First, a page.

Recently there was a big furor in the blogosphere about some hate mail that Kathy Sierra received. She cancelled a scheduled conference appearance as a result. Obviously it’s sad and disappointing when anyone receives hate mail, but why is Kathy’s case any different? I’m pretty sure that people receive hate mail all the time (and lots of comments on blogs around the web this week seem to confirm that).
I don’t often agree with Dave Winer, but I do today:
People aren’t going to like this, but it’s true — when a woman asks for a riot she gets one, and almost no one comes to the defense of a man who is attacked. Who’s more vulnerable? Well, honestly, it’s not always a woman.
Those who provided the riot Ms Sierra asked for, unknowingly, I’m sure, attacked at least one person whose health is pretty fragile. I wonder how y’all feel now that you know that. I wonder how you’d feel if that person died in the midst of the shitstorm. Someday if we don’t change the herd mentality of the tech blogosphere, that is likely to happen. I don’t want to be part of the herd on that day, that’s why I won’t join herds.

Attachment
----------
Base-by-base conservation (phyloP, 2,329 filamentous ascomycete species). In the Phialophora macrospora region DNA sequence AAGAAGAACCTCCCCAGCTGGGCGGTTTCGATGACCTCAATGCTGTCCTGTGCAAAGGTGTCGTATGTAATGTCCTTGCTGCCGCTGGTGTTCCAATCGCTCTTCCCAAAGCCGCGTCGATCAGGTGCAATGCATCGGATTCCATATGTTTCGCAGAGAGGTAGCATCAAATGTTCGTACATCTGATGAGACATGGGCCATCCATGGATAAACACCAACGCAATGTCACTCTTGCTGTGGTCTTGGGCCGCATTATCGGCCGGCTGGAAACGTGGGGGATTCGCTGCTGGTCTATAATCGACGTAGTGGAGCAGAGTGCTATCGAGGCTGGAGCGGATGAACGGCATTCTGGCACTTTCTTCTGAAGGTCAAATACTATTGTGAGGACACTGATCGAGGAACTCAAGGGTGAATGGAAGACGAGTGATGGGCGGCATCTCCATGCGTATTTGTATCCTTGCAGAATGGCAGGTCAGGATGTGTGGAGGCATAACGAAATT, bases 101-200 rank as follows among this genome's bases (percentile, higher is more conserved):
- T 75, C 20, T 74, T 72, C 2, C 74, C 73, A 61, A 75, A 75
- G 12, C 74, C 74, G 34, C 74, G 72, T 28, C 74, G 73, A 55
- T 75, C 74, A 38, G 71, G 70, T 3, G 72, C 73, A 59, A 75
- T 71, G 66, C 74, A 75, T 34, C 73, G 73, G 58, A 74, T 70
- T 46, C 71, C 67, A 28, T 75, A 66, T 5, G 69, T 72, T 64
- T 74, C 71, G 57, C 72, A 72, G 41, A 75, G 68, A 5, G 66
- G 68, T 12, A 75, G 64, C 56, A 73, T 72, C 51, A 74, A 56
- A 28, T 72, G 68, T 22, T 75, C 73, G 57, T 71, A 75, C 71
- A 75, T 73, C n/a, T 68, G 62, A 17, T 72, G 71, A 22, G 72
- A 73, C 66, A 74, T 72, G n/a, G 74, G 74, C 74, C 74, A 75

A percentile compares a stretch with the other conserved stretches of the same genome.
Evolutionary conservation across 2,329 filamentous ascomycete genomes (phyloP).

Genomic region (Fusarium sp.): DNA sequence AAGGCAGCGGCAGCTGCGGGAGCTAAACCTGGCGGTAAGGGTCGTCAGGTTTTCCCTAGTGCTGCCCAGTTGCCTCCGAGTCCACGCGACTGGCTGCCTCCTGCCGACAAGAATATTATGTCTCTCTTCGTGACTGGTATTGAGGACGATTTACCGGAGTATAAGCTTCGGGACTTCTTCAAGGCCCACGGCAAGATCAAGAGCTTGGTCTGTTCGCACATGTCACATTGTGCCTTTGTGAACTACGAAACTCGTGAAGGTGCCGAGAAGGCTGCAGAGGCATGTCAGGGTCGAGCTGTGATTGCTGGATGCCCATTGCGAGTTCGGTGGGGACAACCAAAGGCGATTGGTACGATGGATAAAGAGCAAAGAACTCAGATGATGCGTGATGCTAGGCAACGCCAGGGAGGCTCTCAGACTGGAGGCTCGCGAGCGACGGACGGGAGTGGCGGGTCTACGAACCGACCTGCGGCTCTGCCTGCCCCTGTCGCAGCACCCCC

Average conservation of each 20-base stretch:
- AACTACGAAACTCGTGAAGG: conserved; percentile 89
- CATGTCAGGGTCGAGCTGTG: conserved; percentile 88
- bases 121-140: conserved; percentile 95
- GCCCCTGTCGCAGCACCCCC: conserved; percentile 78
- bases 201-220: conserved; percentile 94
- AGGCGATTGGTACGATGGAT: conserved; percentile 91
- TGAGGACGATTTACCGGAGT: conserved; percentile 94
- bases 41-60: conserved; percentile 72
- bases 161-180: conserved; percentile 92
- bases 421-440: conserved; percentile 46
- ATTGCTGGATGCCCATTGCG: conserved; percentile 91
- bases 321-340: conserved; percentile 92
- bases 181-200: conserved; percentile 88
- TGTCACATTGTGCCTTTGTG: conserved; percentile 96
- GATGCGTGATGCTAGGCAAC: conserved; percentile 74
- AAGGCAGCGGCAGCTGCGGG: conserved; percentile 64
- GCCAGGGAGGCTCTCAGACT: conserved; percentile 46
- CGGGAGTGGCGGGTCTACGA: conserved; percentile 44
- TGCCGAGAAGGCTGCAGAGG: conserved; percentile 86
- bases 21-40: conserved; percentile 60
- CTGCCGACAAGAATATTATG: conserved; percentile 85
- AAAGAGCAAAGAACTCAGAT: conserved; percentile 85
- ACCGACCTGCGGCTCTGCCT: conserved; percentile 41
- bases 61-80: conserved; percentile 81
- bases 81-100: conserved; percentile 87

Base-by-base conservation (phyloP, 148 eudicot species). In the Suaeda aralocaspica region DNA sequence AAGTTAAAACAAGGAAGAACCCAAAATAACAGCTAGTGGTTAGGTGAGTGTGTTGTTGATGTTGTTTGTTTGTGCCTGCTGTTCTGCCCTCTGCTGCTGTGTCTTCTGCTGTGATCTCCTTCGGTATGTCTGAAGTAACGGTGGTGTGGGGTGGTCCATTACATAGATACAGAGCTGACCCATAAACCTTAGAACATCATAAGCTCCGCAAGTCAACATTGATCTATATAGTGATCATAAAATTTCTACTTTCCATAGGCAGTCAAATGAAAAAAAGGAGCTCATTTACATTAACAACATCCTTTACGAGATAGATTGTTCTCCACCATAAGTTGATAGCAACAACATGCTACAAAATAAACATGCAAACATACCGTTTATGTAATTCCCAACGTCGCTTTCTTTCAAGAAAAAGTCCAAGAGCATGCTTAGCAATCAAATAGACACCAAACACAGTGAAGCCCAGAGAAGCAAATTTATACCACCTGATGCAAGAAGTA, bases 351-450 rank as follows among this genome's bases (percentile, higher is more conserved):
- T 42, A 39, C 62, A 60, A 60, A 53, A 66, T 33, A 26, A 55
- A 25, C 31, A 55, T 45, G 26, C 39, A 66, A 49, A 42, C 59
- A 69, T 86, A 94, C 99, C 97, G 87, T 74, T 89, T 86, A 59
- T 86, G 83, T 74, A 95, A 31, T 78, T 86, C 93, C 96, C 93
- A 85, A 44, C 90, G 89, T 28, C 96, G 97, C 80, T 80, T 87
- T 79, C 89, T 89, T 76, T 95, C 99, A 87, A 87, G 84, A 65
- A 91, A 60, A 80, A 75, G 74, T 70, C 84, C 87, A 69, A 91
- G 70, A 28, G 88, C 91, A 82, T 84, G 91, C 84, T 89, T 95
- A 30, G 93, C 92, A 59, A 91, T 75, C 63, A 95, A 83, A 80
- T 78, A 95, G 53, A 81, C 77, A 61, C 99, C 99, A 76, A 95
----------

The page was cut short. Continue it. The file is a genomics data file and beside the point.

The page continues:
Hundreds of people (perhaps thousands) have posted about Kathy’s situation and how they think it is awful. How many of them actually mean it? I don’t know, but I think there’s a pretty large echo in here. Especially among the so-called A-listers this week, it definitely seemed to me that speaking out against the hate mail was simply the “in thing” to do.
I never intended to post anything about this topic. I certainly wasn’t about to follow Robert Scoble’s lead and stop blogging for a week. I don’t think Kathy’s case deserves any special treatment. I didn’t want to contribute to the useless echo. In the end I decided to post this simply for my own future reflection.
Here’s some related stuff if you want to find out more: